Astrud Aurelia subverts the expectations of what it means to play jazz music.
Astrud Aurelia subverts the expectations of what it means to play jazz music.
Bill Goodman

Astrud Aurelia Is Bringing Queerness to the Phoenix Jazz Scene

Phoenix is bustling with LGBTQ+ musicians. QueerSounds explores how queerness affects the underground Phoenix music scene and the musicians who are part of it.

Astrud Aurelia is a lady with many different faces. At Club Volt and other gay bars and queer spaces around town, she lip-syncs to Die Antwoord, Björk and Erykah Badu. Her drag performances are associated with polished, kitchen-sink type looks and energetic, twitchy performance. She associates the word trashy with her lip-syncing.

Astrud is also a classically trained jazz bassist. She plays in a solo project where she utilizes those bass skills, a history of songwriting, and vocals all while in drag. As he's known outside of drag, Marcus Leatham has been putting in the work all of his life. In the eighth grade, he transferred to the Arizona School for the Arts to pursue musical theater. While there he had to pick up a musical instrument and he chose violin. Marcus' father was also a musician, and he had a "band room." Thus, Marcus thought it was only appropriate to utilize the space, so he made and joined local bands and picked up the drums.

Before long, Marcus moved on from musical theater to fully pursue music. He switched from violin to cello but ultimately auditioned for the Arizona State University jazz program as a drummer. After a few years of that, he changed instruments once again because he was unsatisfied with the lack of harmony that most percussion instruments afforded. Now, he attends classes as a bass player, often feeling excluded from the heavily straight and heavily male-dominated world of classical music.

So, Marcus found his own space and invented Astrud. Now Marcus searches for where his music intersects, whether that be the trashiness of his stage performance, the intellectualism of his performance, or the training he brings as a musician. He keeps himself busy and he's still young to the scene, but he's already paved a name for himself in the Phoenix drag community.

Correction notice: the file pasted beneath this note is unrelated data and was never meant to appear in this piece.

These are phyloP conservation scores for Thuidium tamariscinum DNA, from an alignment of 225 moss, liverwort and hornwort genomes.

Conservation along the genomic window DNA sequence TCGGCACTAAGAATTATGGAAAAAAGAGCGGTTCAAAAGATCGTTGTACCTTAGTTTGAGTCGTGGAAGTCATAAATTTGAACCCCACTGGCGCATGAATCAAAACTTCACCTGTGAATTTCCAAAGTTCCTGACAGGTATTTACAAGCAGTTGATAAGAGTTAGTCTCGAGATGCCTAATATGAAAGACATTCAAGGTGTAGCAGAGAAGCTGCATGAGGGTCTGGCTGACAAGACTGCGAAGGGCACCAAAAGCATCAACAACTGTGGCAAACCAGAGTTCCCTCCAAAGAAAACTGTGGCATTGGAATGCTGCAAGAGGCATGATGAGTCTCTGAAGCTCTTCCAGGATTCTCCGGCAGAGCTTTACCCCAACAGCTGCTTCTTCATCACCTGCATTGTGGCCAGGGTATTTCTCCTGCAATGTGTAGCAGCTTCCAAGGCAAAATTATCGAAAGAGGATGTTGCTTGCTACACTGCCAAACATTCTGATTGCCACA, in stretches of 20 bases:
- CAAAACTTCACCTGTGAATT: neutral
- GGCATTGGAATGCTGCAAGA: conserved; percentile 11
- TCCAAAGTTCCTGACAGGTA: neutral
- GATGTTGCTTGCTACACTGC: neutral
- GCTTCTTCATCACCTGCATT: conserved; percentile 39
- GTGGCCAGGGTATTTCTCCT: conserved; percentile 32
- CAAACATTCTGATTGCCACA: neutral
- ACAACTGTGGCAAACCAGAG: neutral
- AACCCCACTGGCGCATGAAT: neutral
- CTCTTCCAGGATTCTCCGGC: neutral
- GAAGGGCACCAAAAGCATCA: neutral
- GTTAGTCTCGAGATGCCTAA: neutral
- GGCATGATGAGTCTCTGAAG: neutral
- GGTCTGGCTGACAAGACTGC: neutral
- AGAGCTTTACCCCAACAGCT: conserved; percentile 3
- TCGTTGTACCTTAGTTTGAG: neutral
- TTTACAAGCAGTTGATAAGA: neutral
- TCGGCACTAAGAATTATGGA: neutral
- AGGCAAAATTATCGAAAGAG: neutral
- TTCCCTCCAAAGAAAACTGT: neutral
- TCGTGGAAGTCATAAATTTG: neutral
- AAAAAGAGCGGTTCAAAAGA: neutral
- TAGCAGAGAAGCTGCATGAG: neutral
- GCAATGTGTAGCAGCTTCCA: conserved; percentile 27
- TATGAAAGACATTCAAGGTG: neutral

When first getting started, Astrud competed in three seasons of BS West's competition Star's Choice. Instead of lip-syncing, she would sometimes sing and play the bass. Now, she's a member of casts all around the Valley, and a staple in Phoenix's alt-drag scene. She usually leaves the bass at home, or brings it to special gigs, like her upcoming show at The Trunk Space, 1124 North Third Street, on Tuesday, May 8.

Astrud spoke to Phoenix New Times about these intersections between her identity, music, and drag. The conversation has been edited for length and clarity.

Phoenix New Times: How does your gender identity, sexual orientation and queerness play into the music you make?
Astrud:
I write songs about my gayness and my experience with love. I often use songwriting to document moments in my life, so I have songs that are as personal as being about me coming out. I have songs about my first sexual encounters and my response to that and the way it has made me feel about prior moments of queerness. Like, reflecting on me coming out to myself after now having sexual and romantic encounters. My gender identity is a more recent exploration of mine, so more to come with that in the future.

What does your identity mean to you?
That's a hard question. As it relates to my art?

Sure. Or in the way you carry yourself and the way you choose to live.
I think it's starting to mean much more to me. I think there was a time where I had a little bit of an awakening about a year and a half ago. I was fed up with everything, I was fed up with my friends and the people I was surrounding myself with. I didn't feel like I was representing myself properly or following who I was. I remember looking at myself in the mirror and being like "I'm going to blow up. I'm going to make this happen for me. I'm going to be the one." And, I felt like I had something to say. Ever since then it's been me diving into myself and diving into my identity, wearing it on my sleeve. And, the results of that have been really positive, not just for myself, but with other people. I feel like I connect to other people artistically a lot more. I have more people coming to me, telling me how much they appreciate me more than anyone in my life. Even as a musician.